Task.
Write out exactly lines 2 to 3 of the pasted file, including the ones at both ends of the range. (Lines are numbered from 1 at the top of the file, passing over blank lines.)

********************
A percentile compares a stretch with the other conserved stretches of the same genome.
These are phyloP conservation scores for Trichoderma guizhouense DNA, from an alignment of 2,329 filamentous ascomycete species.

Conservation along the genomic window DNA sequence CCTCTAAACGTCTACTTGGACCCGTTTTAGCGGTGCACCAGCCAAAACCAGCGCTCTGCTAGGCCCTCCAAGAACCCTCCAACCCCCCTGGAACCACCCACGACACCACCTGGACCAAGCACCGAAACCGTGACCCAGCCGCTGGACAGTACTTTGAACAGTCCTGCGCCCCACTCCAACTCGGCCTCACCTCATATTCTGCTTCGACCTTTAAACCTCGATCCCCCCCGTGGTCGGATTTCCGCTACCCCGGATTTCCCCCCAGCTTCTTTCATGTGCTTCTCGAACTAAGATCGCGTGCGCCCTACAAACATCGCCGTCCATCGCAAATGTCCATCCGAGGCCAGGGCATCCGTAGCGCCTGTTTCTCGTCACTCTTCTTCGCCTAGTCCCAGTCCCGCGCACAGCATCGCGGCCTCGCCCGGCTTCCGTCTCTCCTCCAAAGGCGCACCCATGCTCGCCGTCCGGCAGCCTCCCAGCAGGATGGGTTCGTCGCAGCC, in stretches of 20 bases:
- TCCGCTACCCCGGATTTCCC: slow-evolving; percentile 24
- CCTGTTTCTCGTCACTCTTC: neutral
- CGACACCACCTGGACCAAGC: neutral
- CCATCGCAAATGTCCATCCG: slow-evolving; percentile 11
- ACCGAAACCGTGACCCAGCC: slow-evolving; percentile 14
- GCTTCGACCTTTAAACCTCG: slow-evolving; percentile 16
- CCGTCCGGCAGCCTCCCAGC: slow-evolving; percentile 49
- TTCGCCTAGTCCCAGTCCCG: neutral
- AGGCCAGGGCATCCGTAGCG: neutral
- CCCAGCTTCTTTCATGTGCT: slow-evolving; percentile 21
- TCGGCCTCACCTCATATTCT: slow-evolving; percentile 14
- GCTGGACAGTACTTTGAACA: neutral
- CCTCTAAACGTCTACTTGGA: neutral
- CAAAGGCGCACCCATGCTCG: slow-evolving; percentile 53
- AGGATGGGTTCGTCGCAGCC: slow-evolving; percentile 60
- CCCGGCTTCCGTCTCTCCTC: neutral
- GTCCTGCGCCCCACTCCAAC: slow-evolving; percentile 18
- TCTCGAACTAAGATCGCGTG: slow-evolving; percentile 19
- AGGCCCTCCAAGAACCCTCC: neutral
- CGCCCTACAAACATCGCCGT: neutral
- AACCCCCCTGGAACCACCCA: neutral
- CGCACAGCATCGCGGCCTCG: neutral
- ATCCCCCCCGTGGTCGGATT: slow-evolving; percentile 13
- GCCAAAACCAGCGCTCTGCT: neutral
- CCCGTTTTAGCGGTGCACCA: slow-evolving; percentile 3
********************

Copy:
These are phyloP conservation scores for Trichoderma guizhouense DNA, from an alignment of 2,329 filamentous ascomycete species.

Conservation along the genomic window DNA sequence CCTCTAAACGTCTACTTGGACCCGTTTTAGCGGTGCACCAGCCAAAACCAGCGCTCTGCTAGGCCCTCCAAGAACCCTCCAACCCCCCTGGAACCACCCACGACACCACCTGGACCAAGCACCGAAACCGTGACCCAGCCGCTGGACAGTACTTTGAACAGTCCTGCGCCCCACTCCAACTCGGCCTCACCTCATATTCTGCTTCGACCTTTAAACCTCGATCCCCCCCGTGGTCGGATTTCCGCTACCCCGGATTTCCCCCCAGCTTCTTTCATGTGCTTCTCGAACTAAGATCGCGTGCGCCCTACAAACATCGCCGTCCATCGCAAATGTCCATCCGAGGCCAGGGCATCCGTAGCGCCTGTTTCTCGTCACTCTTCTTCGCCTAGTCCCAGTCCCGCGCACAGCATCGCGGCCTCGCCCGGCTTCCGTCTCTCCTCCAAAGGCGCACCCATGCTCGCCGTCCGGCAGCCTCCCAGCAGGATGGGTTCGTCGCAGCC, in stretches of 20 bases: